On the face of it, their coupling seemed strange but, as Peter Asher said to me shortly before the show, he and Albert Lee have rather much in common. Very much, it turned out, because the veterans’ repertoire during their joint evenings onstage is a canvas for unhurried reminiscences about the music landscape they shared and the overlapping circles of their creative lives. Song-wise, it was a snowball, going from only six pieces in the first hour of the concert to eight in the second one, yet not a moment felt wasted when Lee wove his six-string wonders and Asher his yarns.
Sometimes, the artists’ role reversed, Peter strumming a banjo for “Lady Godiva” or Albert telling tales and taking to a grand piano for “The Highwayman” that saw his partner listening rather attentively, but it was their togetherness that made classic numbers such as “Well… All Right” and “Crying In The Rain” so special. Still, while acoustic reading of the originally electric material only added piquancy to the proceedings, their exquisiteness was nicely compromised by the pair’s humor – never more so, perhaps, than on “slowed down, miserable version” of “I Go To Pieces” – the “something unpredictable” punchline and the title of “Time Of Your Life” becoming characteristics of the performance itself.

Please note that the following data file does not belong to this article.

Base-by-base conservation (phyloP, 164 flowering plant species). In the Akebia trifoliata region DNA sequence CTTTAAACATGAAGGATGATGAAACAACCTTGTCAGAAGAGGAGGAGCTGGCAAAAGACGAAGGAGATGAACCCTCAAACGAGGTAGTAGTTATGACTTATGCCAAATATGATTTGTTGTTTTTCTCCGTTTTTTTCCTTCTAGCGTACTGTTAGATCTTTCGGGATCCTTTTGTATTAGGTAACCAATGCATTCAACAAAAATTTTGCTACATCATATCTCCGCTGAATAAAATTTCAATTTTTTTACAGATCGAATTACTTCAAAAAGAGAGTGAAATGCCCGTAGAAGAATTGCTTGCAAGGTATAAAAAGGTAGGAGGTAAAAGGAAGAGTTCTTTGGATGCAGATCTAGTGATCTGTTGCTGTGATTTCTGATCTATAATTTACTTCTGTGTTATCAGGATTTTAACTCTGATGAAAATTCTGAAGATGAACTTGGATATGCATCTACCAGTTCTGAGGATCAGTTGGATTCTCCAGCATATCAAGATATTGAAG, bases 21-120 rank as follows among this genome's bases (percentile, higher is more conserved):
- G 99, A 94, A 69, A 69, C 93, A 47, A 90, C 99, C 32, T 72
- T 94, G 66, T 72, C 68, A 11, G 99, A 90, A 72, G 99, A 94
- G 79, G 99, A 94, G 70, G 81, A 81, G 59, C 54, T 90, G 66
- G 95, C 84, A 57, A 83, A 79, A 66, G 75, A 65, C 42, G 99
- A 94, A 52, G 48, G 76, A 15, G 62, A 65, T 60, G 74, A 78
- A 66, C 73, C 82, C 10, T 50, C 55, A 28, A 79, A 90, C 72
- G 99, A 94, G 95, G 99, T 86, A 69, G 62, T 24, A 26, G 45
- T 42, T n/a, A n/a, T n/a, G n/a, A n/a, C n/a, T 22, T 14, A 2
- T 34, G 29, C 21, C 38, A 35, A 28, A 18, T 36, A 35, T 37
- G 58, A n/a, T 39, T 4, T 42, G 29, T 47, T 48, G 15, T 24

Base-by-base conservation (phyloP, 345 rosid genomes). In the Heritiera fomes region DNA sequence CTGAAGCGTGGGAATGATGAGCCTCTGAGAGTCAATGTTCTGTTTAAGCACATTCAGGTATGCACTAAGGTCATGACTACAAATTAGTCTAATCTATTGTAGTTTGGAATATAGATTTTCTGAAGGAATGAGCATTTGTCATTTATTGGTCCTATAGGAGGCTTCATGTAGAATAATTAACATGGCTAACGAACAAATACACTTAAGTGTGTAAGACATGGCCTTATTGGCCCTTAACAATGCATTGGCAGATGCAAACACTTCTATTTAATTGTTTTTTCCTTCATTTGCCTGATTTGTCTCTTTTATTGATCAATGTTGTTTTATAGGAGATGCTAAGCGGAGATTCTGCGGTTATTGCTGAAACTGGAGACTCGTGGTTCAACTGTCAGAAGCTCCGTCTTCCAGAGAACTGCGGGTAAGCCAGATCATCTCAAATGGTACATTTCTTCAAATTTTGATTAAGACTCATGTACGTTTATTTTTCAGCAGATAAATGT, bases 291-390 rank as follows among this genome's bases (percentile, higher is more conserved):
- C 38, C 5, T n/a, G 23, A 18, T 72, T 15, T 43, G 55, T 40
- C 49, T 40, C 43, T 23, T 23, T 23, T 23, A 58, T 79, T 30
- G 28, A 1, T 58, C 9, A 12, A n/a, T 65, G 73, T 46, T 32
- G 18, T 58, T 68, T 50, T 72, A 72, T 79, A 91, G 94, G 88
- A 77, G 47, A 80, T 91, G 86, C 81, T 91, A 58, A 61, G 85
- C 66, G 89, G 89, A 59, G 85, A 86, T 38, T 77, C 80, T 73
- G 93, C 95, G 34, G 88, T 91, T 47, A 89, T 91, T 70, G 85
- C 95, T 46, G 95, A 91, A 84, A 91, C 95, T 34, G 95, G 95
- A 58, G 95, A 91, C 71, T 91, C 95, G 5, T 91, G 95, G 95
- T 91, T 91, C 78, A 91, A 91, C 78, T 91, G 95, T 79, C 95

Yes, a few mutual sacrifices had to be made for the integrity of the common ground, if not common sense – Asher didn’t touch on PETER AND GORDON’s McCartney-written hit “Woman” and Lee all but forgot about his signature piece “Country Boy” – yet that increased the weight of “Handy Man” which saw Peter whip up semi-acoustic bass or “Sweet Little Lisa” with Albert speeding up the flow after a relaxed start. This basically was a double personification of the music-induced feelings, one outlined in “World Without Love” at the end. On the face of it, that’s the common denominator for the veterans.
Photo: © Tracey Savein, South Paw Productions